The fatty acid industry provides multiple products that are used in a wide range of industries due to the functionality it offers as a result of its molecule structure. A typical fatty acid has two reactive sites; the minor is the double bonds situated along the straight alkyl chain, while the major is a carboxylic acid group at the start of the chain. Thus, the molecule is a starting material for a number of reactions changing the functionality and performance dependent on the fatty acid derivative formed. Fatty acids are excellent hydrophobes and thus are a key material for a number of very important surfactant groups.

The world economy is still in a fragile state with a number of financial stress points impacting the more developed regions, oleochemicals will be a vital resource to meet the ingredient needs of a number of specialty chemical formulators and consumer facing companies.

Oleochemicals service different types of markets, more industrial orientated segments require ingredients that can achieve or even surpass the performance specification of the application at a price that is affordable while the more wellbeing and health orientated markets require ingredients that are not only suitable for human contact, be that externally on the skin or internally such as orally digested, but are sourced from renewable and natural grown origins. In both cases ingredients consumed must meet all safety, health and environmental regulations and legalization. Based on these types of demand the more wellbeing sectors will grow faster in value terms with a CAGR between 12% and 16% from 2012 through 2017 compared to the industrial segment at between 7% and 10% over the same period.

There are a number of governmental tax break incentives for using biomass to generate energy and produce fuel products. There are also export tax incentives for major tropical oil plantation countries to use local companies to develop downstream manufacturing capabilities utilizing locally sourced materials. Combined these incentives will have a profound effect on the industry at various points along the value chain. The self–sufficient energy incentives will not only drive up the cost of raw material for producers, it will tighten the supply especially for tallow based economies. The export taxes will not only make it prohibitive for foreign companies, especially those located outside Asia, to source the high in–demand, medium–chain, fatty acid raw material; it will also mean that local producers gain an unfair monetary advantage over the competition since derivatives of these fatty acids or refined acids such as fractionated and distilled cuts are exempt from this export tax.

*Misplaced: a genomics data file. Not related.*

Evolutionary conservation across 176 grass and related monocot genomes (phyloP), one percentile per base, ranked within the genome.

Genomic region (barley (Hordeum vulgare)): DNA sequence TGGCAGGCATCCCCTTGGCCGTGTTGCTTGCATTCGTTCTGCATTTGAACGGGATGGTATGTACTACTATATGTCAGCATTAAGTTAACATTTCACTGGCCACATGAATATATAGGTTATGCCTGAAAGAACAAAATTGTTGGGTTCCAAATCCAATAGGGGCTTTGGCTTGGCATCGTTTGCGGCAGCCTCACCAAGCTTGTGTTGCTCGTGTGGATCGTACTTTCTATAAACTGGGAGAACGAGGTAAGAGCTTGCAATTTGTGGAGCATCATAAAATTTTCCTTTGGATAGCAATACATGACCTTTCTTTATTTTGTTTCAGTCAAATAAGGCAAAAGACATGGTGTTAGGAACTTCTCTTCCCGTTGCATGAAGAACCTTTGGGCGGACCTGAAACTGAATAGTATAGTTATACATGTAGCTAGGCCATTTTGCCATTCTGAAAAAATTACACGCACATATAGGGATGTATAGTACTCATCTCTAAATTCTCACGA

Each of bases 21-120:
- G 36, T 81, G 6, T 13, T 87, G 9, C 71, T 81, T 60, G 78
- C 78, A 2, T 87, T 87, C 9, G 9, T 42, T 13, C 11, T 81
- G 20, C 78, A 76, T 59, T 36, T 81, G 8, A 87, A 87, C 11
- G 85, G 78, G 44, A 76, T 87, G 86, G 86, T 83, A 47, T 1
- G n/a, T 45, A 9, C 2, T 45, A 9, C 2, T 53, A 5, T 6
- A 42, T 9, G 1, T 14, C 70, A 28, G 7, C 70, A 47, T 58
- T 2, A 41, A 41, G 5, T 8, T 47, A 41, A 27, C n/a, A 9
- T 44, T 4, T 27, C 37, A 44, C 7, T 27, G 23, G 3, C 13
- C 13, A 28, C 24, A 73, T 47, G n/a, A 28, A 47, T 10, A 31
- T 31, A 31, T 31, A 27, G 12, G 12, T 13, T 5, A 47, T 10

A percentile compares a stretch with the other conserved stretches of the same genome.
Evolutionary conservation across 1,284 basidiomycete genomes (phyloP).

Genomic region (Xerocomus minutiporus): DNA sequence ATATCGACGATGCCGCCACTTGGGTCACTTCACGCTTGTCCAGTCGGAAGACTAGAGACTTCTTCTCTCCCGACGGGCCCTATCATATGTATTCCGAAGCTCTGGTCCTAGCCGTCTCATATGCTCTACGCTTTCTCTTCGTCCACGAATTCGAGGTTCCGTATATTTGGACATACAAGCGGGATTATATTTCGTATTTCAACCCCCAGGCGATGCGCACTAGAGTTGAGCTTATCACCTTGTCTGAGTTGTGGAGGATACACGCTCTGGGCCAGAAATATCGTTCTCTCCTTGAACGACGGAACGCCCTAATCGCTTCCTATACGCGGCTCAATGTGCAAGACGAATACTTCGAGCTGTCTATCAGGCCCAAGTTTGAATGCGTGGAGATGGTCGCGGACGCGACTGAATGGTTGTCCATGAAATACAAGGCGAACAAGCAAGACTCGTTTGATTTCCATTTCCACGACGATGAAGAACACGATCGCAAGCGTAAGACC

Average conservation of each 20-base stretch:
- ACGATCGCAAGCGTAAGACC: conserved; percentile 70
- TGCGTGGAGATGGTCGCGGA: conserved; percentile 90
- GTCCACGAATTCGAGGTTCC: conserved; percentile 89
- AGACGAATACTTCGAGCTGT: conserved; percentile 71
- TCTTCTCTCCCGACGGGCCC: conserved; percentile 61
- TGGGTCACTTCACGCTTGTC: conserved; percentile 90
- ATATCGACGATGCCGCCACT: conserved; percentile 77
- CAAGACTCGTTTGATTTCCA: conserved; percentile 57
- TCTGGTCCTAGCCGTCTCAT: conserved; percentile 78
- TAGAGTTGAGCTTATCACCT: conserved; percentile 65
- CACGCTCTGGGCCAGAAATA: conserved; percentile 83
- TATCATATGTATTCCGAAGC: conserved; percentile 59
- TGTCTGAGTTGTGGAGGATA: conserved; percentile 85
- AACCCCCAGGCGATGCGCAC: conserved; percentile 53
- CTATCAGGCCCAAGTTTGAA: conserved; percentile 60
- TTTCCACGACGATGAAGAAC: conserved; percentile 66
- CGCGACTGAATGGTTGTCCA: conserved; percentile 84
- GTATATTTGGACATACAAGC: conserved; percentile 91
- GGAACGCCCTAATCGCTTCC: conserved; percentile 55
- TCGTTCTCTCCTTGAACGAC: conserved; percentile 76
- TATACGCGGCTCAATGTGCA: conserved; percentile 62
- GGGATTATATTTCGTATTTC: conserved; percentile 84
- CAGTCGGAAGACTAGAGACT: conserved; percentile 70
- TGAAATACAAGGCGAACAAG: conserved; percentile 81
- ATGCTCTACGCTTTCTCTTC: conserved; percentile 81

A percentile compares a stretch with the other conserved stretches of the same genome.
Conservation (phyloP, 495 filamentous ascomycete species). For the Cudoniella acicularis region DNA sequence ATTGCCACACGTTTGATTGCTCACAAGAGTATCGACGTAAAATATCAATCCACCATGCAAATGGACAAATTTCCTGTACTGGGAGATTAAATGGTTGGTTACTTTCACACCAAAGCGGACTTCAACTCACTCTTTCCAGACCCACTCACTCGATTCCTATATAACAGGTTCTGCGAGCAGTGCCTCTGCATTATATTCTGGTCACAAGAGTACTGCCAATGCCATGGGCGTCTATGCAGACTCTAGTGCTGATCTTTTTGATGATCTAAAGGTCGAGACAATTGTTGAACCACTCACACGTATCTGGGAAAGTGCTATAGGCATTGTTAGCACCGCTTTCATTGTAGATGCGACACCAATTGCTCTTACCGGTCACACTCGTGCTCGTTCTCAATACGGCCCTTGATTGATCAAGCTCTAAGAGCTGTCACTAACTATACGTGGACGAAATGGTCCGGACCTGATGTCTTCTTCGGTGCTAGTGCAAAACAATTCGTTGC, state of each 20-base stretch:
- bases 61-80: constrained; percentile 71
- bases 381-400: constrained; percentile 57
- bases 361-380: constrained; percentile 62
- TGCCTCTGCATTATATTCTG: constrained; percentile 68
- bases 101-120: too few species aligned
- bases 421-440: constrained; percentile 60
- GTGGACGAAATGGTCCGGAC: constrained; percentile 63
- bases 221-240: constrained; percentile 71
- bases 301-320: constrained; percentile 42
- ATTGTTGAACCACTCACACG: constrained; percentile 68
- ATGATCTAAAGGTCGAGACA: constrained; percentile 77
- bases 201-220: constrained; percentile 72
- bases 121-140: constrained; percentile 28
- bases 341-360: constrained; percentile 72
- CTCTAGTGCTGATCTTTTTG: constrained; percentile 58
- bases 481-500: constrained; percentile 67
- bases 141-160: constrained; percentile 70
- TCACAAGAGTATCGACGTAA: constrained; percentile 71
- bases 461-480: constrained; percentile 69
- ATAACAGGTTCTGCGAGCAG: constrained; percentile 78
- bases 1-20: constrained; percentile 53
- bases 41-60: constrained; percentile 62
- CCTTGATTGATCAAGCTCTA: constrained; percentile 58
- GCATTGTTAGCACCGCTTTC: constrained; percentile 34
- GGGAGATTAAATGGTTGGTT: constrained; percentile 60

The exponential growth in certain segments of the oleochemical family led to the devastation of important ecological systems that cannot be recovered. In addition it resulted in the diversion of not only vital food ingredients, but the arable land used to grow the crops such was the eagerness of a number of companies to benefit from the high value demand. The industry is now going to great lengths to, not only meet the growing needs of the market, but to do this in a way that is sustainable while minimizing the impact of the food supply chain.


Twenty-five years ago the oleochemical industry was in the heartland of mainland Europe and North America with a small foothold in Asia. Today, the heartland has shifted towards Asia with over 65% of the capacity on the ground now residing in that region. Another revolution has taken place today with upstream plantation owners seeking routes and applications for their crops by taking over established and longtime oleochemical firms or moving products for the same price around the world regardless of destination.

While a global business, fatty acids have a high regional tendency due to the fact that moving fatty acids a long distance is expensive as acids are prone to air oxidation, color reversion, odor reversion, metal pick–up and partial crystallization. Several factors play a role in the selection of raw material for oleochemicals, which are availability, fatty acid composition, quality and price. A number of sources are interchangeable such as coconut oil or palm kernel oil or palm oil for tallow, but it can result in challenges around meeting certain specifications as it is not a direct like–for–like substitution.